Episode 21 of Re:Creators ends with a rather nicely typeset message to the viwer, in Japanese and Latin:
Mundum divit factum, atque pulchre.
That's some unusual Latin. I wonder how they translated it? Can I do better?
Note that Google and Yandex have nearly identical outputs after accounting for Latin's order-independent grammar, and it's a reasonable-looking solution.
Lets look more directly at the vocabulary being used:
We now have enough to attempt a literal translation:
Mundus est copiosum ac pulchrum.
The world is bountiful and beautiful.
But we can do better! The original text appears to be using grammatical forms from Classical Japanese. To a native reader it would seem slightly poetic or literary, the feeling of which we can reproduce in Latin and English by adjusting the vocabulary and word order. Amazon's English subtitles translated this as "The world is full of abundance and beauty". As a native speaker I don't know how to name the "X is Y" -> "X is full of Y" pattern, but it does seem to add a certain poetic feeling.
First, lets review the use of atque / ac. To me, those words seem more suited for "I went to the store to buy eggs ac milk". Latin has a ‑que suffix, which is a conjunctive that appended to words to imply they go together and are somehow related. The world's beauty is beacause it is abundant, so ‑que may be a good fit here.
To convert the adjective pulcher into a noun, we need to add the ‑tudo suffix – more specifically, the accusative case ‑tudinem. While we're at it, lets use abundantia (accusative: abundantiam) instead of copia to match Amazon.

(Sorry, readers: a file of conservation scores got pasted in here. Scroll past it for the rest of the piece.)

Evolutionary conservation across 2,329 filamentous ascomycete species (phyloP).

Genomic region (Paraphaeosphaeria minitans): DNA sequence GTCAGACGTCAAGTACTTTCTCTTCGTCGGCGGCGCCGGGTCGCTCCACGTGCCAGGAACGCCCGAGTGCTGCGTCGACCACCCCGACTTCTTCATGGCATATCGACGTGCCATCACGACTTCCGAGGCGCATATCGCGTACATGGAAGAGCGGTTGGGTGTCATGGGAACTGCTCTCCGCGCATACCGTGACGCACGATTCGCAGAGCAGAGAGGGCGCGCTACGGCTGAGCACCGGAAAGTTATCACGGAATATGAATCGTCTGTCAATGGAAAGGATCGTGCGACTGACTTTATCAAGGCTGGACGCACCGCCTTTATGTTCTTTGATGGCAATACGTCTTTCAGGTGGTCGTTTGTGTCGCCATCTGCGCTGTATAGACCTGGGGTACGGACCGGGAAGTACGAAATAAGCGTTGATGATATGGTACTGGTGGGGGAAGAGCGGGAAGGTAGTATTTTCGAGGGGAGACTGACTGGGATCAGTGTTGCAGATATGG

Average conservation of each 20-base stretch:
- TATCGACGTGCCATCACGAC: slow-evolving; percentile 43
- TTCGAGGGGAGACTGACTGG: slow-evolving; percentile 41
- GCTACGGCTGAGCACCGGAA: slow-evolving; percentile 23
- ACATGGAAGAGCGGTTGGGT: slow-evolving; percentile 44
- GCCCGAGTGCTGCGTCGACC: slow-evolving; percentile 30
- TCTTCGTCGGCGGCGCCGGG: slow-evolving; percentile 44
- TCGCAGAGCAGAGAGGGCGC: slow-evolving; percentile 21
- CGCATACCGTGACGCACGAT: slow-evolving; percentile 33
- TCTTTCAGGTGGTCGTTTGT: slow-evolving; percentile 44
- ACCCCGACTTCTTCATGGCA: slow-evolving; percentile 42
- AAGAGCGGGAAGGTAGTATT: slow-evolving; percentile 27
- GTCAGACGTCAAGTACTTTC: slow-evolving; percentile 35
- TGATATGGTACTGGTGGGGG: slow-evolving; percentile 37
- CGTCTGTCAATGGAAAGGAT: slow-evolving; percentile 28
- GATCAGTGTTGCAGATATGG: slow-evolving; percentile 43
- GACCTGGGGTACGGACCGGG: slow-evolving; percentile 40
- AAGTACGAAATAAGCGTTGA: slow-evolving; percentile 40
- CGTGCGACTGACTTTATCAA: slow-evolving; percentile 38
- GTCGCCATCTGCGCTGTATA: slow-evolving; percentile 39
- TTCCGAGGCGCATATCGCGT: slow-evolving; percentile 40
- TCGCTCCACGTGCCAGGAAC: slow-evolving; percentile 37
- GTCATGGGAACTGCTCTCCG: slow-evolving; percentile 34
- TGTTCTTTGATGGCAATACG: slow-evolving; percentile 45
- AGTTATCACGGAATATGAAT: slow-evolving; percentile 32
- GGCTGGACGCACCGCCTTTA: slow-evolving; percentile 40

Putting these adjustments together, we arrive at this translation:
Mundus abundantiam plenus est pulchritudinemque.
The world is full of abundance and beauty.
I don't like how long this Latin is. Romans valued brevity, so lets step back a bit toward our first translation. By using the verb abundat and our adjective pulchrum we can trim out almost half of it. I'm using et for this one instead of ‑que to resemble Horace's "dulce et decorum est …"
Abundat et pulchrum mundus est.
The world is abundant and beautiful.
This looks reasonable. I'm content with it.
If you've somehow made it to the end of this page and thought "I want to read another eight hundred pages of this", find a copy of Le Ton beau de Marot by Hofstadter.
Google Translate does struggle with Latin, but can usually get the gist across.
Bing does support Klingon! Any trekkies around who can check their work?
The word dives is familiar to many English speakers via The Parable of Dives and Lazarus.
This may seem strange given what I said about ac earlier. A native Roman speaker of Latin would probably have considered them equivalent, but in modern times the fame of Horace makes et seem a bit fancier.